Five ways to support Ukraine’s tech sector – Emerging Europe

Ukraine’s IT sector has had to adapt to the realities of war but continues to operate at almost full capacity despite the extraordinary conditions: a sign of its, and Ukraine’s, resilience. It needs continued support, however. 

Stories of Ukrainian programmers working in basements and bomb shelters, or of app developers defending their cities by day while coding at night have been a common feature of reporting from Ukraine in the eight weeks since Russia launched its full-scale invasion of the country. 



Highlighting the resilience of Ukraine’s IT sector has become commonplace, and is recognition of the fact that it remains one of the key drivers of the country’s economy, and is likely to form a crucial part of its reconstruction once the war is won. 

According to the IT Association of Ukraine, around 85 per cent of the country’s tech sector is fully operational – in many cases this is a result of forward planning. Firms had put in place crisis management plans long before the Russian invasion began, from relocating staff to safer areas of the country to securing clients and contracts. 

Even Ukraine’s government has been actively developing tech solutions as a way of increasing resilience. Its Diia smartphone application, launched in 2020 and which acts as a one-stop shop for public services and a wallet for digital versions of official documents, is seeing new features being added all the time. 

Just this week, the Ukrainian authorities made it possible for citizens to register as internally displaced people (and the relevant support, financial or logistical, that status brings) directly within the app, with no paper documents needed. 

How to help

As resilient as the tech sector has been, however, it needs continued support from its external partners, especially as its role in the reconstruction of Ukraine is likely to so integral the country’s future. 

Emerging Europe has been in touch with key players from the Ukrainian tech sector throughout the war, offering them a voice and a platform to get the message out that the country remains open for business.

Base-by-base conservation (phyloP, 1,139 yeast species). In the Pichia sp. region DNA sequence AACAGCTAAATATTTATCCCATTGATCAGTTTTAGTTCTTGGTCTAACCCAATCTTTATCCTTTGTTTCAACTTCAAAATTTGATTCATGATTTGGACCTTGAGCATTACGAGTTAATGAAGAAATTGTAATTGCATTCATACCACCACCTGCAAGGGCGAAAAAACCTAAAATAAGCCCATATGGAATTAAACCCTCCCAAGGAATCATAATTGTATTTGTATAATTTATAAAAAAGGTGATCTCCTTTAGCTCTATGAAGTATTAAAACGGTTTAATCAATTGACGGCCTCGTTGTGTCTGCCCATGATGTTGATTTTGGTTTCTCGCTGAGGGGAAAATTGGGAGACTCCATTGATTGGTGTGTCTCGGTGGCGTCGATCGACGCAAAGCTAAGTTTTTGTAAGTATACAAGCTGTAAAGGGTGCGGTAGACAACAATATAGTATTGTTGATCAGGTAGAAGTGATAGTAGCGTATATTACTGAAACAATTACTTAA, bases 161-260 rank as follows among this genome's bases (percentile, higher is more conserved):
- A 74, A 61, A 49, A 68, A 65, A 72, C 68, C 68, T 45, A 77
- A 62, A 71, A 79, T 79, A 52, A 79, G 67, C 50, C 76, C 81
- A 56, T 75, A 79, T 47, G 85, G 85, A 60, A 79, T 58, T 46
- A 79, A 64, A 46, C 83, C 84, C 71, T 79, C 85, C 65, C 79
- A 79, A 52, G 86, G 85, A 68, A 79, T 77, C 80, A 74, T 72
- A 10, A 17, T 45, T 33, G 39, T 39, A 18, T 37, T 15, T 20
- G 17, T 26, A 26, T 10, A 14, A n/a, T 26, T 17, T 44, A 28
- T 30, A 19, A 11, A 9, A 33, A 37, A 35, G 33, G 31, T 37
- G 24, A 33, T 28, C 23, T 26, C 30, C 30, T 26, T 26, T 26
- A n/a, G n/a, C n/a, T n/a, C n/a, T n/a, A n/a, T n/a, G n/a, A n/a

Most recently we asked them to come up with five simple ways that the sector can be supported. Here’s what they told us. 

  1. Continue working with Ukrainian IT and tech companies. And if you are not already doing so, start now 

There are around 5,000 IT companies and 300,000 skilled developers in Ukraine, according to Emerging Europe’s Future of IT report. Smaller companies need help as they cannot afford marketing — especially in these circumstances. The same goes for individual talent. 

  1. Submit a testimonial about how your organisation is successfully working with a Ukrainian tech company 

Ukrainian companies are keen to spread word that they are open for business, but it is important that potential clients and partners hear it from a buyer’s perspective too. 

  1. Purchase, subscribe or license Ukrainian products and services 

Grammarly, Spark, Jooble, Restream and CleanMyMac are just five of the many amazing apps and online services made in Ukraine.  

  1. Adopt a Ukrainian start-up working on innovative solutions 

Ukraine currently boasts five unicorns, and five more on the way. Figures from Deloitte in Ukraine suggest that the country’s start-ups attracted 1.68 billion US dollars of investment in the first 11 months of 2021. Support now can keep that momentum. 

  1. Spread the word about Ukraine’s thriving tech and IT sector on social media 

Any positive experience with the Ukrainian IT sector should be amplified across every available channel. Tell the world about Ukraine’s IT sector on all platforms. 

We have put together a comprehensive resource centre which highlights a wide range of organisations, companies and initiatives looking for support. You can find Ukrainian IT talent to hire, companies to work with, and sector-related organisations to donate to. 

“Don’t be afraid to dream,” the country’s president Volodymyr Zelensky told the 2022 Diia Summit in Kyiv, a showcase for Ukraine’s digital transformation, held just weeks before the invasion began. 

“We want to transform Ukraine into a country of start-ups,” he said. “We expect the technology share of GDP to grow from four to 10 per cent by 2025, up to 16.5 billion US dollars, making us the largest tech hub in Europe.” 

A thriving IT sector is essential for Ukraine’s post-war future. Keeping the sector alive, and prospering, until the war is won is a crucial part of the global effort to support Ukraine. 


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